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Planning For… The Contractually Obligated Awkwardness


At the end of Superbowl 5, Dallas Cowboy linebacker Chuck Howley drove off the field in a brand new car.

Ever since that day Superbowl MVPs have been treated to a string of incentives including cash, usually $5,000, and vacations, typically to a Walt Disney park.  The fêteing of the games Most Valuable Player has become something of a Superbowl tradition.  Who can forget hearing Joe Montana announce, during the 49’ers moment of ultimate victory, that he was on his way to Disneyland?

All of that tradition was derailed this Sunday when Eli Manning, the Giant’s Quarterback and deserving MVP, was faced with a proposition like no other MVP has.

He won a car that he isn’t allowed to drive.


You Don’t Hate Brady’s Game…

Let’s get a few things straight about Tom Brady. He’s really good looking. I don’t mean attractive, I mean that he’s good looking enough that your eyes don’t naturally “bounce off” of him after spotting him.

Aside from having a square jaw and a noble forehead, Brady also has straight teeth and a head of hair thick enough to make a Baldwin look like a Bolton. He’s also 6’4″, and has the forearms of a pipe fitter.

He’s so handsome that you can photograph him with a goat and still sell the pictures for money.

That’s not to say that he’s often photographed with unattractive creatures. Generally he’s photographed alongside his ridiculously good looking wife, who just happens to be celebrated internationally for helping Victoria become the world’s worst kept secret.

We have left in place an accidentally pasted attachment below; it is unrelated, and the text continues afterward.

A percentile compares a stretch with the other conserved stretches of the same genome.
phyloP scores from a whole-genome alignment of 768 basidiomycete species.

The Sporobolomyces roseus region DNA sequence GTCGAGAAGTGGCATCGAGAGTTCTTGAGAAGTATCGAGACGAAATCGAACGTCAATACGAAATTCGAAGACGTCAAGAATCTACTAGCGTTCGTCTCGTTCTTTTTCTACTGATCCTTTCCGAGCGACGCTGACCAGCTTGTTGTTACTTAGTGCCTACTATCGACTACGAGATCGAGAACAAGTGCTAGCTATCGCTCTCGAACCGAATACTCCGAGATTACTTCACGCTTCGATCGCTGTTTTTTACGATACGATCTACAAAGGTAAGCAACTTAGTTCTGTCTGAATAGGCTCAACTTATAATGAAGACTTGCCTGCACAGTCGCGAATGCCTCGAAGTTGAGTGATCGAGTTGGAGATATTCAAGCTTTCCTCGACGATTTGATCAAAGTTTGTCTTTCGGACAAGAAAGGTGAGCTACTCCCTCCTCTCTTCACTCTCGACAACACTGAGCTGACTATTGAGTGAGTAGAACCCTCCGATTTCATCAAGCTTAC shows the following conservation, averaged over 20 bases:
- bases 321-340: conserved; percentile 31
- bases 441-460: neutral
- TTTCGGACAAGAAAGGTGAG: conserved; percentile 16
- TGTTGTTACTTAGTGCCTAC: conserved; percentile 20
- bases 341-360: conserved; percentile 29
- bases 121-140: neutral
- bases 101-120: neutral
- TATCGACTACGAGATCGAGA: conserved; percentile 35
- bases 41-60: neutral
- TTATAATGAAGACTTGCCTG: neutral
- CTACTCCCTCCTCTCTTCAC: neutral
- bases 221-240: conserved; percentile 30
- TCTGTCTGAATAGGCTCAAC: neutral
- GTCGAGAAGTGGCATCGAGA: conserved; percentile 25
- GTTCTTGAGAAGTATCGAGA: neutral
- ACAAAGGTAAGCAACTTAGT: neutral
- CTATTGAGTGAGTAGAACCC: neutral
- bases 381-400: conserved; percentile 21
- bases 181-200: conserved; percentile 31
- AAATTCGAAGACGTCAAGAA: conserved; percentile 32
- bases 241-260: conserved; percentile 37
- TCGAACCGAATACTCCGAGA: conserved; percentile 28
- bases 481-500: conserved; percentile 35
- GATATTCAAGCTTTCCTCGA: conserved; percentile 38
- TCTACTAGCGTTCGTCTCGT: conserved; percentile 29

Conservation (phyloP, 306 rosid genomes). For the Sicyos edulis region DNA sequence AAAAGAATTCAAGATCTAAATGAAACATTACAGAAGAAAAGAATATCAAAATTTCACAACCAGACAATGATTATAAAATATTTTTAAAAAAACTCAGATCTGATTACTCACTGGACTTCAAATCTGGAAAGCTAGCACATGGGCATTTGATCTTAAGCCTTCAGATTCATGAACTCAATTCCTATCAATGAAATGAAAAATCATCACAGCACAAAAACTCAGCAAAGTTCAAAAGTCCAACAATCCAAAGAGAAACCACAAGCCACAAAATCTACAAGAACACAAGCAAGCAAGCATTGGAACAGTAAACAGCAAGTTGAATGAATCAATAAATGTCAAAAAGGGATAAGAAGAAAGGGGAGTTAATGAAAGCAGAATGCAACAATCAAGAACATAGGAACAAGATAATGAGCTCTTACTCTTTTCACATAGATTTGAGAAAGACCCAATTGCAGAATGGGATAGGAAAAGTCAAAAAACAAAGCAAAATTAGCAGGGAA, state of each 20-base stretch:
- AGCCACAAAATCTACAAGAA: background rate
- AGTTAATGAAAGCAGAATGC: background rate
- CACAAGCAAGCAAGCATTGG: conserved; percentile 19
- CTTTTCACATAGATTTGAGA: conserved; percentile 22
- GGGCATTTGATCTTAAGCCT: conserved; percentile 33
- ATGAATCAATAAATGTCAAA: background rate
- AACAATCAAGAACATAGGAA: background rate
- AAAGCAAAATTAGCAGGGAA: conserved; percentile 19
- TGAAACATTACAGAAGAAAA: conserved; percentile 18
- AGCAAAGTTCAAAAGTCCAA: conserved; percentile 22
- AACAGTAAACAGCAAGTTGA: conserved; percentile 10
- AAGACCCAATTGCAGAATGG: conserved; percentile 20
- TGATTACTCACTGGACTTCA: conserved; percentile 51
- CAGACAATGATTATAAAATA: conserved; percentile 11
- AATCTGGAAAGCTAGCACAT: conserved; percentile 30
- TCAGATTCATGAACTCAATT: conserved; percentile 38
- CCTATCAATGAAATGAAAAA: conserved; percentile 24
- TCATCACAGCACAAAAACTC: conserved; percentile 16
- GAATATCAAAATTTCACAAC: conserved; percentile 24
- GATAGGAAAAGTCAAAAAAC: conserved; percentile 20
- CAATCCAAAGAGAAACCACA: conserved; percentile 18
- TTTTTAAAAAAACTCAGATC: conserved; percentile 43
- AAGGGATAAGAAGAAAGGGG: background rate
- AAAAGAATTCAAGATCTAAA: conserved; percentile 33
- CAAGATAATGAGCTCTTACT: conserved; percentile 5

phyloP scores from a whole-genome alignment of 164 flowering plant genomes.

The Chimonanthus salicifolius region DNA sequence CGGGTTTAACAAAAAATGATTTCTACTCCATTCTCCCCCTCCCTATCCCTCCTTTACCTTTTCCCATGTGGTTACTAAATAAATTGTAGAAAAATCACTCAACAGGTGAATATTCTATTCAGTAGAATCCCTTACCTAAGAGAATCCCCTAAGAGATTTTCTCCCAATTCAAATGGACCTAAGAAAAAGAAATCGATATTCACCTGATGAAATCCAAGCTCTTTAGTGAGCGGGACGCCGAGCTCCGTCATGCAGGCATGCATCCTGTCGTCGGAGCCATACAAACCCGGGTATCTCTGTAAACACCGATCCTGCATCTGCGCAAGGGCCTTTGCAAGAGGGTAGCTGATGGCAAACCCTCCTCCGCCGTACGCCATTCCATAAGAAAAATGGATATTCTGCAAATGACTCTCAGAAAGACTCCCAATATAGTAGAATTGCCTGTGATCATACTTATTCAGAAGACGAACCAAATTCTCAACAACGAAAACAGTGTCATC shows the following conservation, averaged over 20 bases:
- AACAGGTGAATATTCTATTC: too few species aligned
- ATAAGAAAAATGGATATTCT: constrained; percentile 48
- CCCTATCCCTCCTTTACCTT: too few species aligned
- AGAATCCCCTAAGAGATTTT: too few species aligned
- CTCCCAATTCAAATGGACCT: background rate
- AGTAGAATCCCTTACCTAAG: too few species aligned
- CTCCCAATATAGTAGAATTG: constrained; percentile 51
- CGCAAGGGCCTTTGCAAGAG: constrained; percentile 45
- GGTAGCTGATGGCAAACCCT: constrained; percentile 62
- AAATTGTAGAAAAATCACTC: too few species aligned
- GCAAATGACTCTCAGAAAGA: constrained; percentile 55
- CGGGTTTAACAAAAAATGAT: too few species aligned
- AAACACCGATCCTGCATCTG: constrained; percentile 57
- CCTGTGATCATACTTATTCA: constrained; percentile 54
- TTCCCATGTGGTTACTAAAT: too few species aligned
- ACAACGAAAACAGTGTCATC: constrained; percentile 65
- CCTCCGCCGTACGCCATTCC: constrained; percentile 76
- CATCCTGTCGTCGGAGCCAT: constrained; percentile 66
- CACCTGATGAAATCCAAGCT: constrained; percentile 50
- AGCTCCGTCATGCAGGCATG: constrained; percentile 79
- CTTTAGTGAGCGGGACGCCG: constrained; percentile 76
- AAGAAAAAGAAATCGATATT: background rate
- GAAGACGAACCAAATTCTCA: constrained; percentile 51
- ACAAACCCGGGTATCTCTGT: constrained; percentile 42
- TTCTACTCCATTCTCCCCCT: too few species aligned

They are both successful, wealthy, and powerful in their own right. Together they are an empire of fashion, beauty, and fortune. They are the American equivalent of David and Victoria Beckham.

Which is why it’s interesting that much of America is not thrilled with the prospect that Tom Brady might win his fourth Super Bowl today. In fact, the pairing of Brady’s New England Patriots versus the New York Giants in Super Bowl 46 has been met with nearly 2 weeks of underwhelming malaise.


A Different State Of Mind

Throughout much of the 1930’s the people living along the border of Oregon and California found themselves mired in a fairly frustrating existence.

The borderland wasn’t just timber country, it was still quite literally a frontier.

The loggers, miners and farmers who worked the land did so with very basic services and government infrastructure.

If the Great Depression ensured that America’s cities foundered in their desire for growth, it guaranteed that the Northwest had a better chance of snaring bigfoot than getting the traction needed for forward progress.

Consistent electrical service was rare and, aside from the major interstate highways, most roads were merely packed gravel and oil pathways which quickly turned to mud during the abundant seasonal rainstorms.

By the late 1930’s the region’s wood, mineral, and agricultural industries began to recover from the effects of the depression.

The state taxes that flowed into the coffers of Salem and Sacramento began to improve conditions just about everywhere in the state….

…except in the borderlands.